REACHING OUT: Desmond Jaddoo
DESMOND JADDOO says he is determined to carry on reaching out to the local public despite losing the chance to become Birmingham’s first mayor.
The city was one of nine that voted ‘no’ to have an elected mayor on May 3.
Jaddoo, whose parents are Jamaican, said he was disappointed but said he would “seek dialogue with the city leadership in order to assist in making Birmingham the leading city of the UK”.
He says he is still passionate about helping to set up a youth forum in the city. Under this initiative, each of Birmingham's 40 council wards have a young representative. He said he hopes to discuss with the new Labour leaders at Birmingham City Council.
On Thursday (May 3) a mere 29 per cent of Brummies turned out at the polls to say they didn’t want an elected all powerful mayor to lead their city.
And what does Jaddoo, Birmingham’s only potential black candidate, put the apathy down to?
“It’s hard to pinpoint one reason,” says the former Birmingham City Council housing officer. “It may have been the bad weather, it may have been difficulty understanding the ballot paper or maybe people were just not interested.
“There is a real need for the black community in Birmingham to re-engage with the politics and the governance of their city. On my travels addressing many people, they spoke of a need for new faces to represent the views of the people, rather than the usual suspects overtaking the process and having no real understanding of people’s needs.”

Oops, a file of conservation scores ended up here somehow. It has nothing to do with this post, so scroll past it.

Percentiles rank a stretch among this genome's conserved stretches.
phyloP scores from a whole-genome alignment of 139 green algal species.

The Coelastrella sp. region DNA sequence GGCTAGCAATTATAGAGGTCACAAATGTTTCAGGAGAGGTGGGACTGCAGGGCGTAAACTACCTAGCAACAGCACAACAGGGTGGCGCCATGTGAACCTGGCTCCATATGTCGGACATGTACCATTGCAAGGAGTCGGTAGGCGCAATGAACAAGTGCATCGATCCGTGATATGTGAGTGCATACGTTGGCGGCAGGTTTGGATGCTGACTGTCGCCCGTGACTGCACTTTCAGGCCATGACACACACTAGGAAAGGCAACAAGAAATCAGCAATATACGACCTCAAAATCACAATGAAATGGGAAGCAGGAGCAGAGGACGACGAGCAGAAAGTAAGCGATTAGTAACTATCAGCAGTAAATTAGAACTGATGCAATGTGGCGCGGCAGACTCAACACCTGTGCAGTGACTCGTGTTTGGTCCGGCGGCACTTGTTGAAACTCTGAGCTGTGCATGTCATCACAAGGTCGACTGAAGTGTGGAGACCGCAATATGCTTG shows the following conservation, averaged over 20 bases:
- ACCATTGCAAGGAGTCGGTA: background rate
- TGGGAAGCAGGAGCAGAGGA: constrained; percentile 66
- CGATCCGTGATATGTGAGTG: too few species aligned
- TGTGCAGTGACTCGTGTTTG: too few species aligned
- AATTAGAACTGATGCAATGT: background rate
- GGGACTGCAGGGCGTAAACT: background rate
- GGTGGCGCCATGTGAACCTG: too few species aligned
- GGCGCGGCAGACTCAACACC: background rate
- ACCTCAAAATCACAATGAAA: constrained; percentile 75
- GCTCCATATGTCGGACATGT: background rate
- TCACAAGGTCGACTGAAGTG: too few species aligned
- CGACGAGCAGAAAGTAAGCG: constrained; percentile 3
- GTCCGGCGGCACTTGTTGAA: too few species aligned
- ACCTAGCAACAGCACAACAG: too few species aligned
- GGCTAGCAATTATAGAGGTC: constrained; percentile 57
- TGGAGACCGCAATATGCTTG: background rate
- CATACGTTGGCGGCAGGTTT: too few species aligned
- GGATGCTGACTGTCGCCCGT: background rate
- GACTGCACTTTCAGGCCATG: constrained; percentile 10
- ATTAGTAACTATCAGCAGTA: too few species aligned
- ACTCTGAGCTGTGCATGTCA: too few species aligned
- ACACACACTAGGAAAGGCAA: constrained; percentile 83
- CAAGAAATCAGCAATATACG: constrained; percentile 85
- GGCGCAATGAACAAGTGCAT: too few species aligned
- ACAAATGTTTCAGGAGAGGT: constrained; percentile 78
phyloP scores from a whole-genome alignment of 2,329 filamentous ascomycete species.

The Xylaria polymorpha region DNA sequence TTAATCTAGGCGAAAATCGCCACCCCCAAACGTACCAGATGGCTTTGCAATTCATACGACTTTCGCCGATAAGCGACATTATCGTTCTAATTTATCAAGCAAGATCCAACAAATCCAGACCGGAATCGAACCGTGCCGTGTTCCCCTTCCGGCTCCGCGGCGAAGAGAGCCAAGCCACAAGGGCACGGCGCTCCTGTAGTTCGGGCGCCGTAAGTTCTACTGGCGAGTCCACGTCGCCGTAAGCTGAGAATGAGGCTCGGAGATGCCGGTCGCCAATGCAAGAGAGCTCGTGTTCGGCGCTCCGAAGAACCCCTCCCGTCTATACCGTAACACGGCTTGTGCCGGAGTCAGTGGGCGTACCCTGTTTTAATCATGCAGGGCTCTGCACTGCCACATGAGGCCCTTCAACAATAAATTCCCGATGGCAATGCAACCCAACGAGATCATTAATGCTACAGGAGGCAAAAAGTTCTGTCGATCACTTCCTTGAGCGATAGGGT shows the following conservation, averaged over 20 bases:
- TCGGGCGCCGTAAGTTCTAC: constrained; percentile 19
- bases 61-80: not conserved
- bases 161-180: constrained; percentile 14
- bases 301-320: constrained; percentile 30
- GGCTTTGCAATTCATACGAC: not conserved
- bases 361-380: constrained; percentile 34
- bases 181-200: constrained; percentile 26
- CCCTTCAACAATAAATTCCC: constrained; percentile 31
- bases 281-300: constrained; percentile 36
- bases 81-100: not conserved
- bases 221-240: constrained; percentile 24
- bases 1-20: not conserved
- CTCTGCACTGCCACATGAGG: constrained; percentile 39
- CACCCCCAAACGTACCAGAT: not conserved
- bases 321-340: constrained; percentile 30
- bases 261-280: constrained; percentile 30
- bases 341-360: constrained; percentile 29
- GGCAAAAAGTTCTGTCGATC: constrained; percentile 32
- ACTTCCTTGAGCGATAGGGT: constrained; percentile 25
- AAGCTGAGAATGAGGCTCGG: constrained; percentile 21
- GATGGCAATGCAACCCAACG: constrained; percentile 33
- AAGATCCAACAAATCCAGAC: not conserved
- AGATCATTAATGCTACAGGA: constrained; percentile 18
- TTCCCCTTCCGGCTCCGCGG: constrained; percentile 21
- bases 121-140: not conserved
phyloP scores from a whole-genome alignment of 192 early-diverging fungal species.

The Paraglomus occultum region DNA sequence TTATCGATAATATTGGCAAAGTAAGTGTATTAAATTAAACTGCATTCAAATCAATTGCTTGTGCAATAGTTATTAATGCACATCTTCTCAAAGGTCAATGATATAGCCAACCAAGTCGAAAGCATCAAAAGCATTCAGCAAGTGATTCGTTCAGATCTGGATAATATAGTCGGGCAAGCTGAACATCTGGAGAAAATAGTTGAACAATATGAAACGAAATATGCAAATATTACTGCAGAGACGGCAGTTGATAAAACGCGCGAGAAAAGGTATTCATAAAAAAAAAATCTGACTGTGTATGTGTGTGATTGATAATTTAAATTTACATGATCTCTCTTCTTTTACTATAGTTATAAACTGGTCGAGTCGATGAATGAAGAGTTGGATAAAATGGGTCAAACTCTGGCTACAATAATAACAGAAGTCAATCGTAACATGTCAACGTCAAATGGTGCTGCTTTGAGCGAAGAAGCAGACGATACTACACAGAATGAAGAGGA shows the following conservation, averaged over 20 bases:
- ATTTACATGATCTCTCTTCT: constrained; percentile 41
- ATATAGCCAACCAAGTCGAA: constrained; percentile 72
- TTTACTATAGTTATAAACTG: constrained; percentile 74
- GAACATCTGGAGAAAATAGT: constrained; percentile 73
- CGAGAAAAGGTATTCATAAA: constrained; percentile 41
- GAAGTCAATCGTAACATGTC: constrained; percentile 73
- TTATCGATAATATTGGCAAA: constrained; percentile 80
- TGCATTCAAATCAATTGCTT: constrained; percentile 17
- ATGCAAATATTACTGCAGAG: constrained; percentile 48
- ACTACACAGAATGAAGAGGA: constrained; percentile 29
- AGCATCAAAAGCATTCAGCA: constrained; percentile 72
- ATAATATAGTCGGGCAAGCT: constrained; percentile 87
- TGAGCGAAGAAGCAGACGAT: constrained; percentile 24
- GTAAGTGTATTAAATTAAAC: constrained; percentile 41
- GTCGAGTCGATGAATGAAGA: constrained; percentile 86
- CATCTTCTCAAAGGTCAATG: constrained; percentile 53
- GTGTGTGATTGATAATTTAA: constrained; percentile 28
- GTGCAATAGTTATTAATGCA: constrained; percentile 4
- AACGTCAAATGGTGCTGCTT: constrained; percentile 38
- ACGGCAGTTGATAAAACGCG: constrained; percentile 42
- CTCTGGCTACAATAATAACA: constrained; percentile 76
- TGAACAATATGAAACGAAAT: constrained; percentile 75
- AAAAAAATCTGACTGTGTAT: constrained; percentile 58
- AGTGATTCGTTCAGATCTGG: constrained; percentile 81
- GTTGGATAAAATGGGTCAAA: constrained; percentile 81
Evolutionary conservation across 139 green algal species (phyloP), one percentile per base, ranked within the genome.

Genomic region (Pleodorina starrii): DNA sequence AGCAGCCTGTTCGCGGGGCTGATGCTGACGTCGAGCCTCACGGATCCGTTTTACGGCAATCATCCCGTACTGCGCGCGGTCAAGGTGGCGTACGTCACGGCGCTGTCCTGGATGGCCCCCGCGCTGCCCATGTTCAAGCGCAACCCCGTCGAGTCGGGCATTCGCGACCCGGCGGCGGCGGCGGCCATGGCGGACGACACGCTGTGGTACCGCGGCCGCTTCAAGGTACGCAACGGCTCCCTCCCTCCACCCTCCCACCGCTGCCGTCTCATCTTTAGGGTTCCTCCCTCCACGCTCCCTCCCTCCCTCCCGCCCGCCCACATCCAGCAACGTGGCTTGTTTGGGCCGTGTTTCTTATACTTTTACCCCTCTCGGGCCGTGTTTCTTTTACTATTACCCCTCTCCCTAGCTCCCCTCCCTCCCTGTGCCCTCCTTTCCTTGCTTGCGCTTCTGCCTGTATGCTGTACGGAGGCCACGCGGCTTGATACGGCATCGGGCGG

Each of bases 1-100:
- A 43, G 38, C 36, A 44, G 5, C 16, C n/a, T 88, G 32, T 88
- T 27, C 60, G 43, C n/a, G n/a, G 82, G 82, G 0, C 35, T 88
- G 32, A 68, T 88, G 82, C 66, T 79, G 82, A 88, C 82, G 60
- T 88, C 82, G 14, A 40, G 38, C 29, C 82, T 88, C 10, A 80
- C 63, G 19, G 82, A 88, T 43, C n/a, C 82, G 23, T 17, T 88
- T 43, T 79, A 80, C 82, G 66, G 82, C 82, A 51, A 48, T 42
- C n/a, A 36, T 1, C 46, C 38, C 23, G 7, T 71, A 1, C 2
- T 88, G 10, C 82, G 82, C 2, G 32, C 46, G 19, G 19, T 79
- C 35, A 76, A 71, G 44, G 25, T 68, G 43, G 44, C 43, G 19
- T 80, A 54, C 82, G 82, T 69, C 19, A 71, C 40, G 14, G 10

Jaddoo, who was standing as an independent candidate, said he talked to more than 4,000 people during the campaign and soon learned about the real issues that affected people.
“There’s a need to tackle rising unemployment and especially youth unemployment,” he told The Voice . “There’s also a need to tackle gang culture and gun crime in addition to drug issues. We need to develop relationships between all of our diverse communities rather than simply paying lip service to it.”
He added: “I have a personal determination to continue my campaign for reconnecting the people of Birmingham with the governance of the city. Its young people desperately need a structured forum to work across all communities in order to restore the pride in this great city that demonstrates its cultural diversity in every day life.”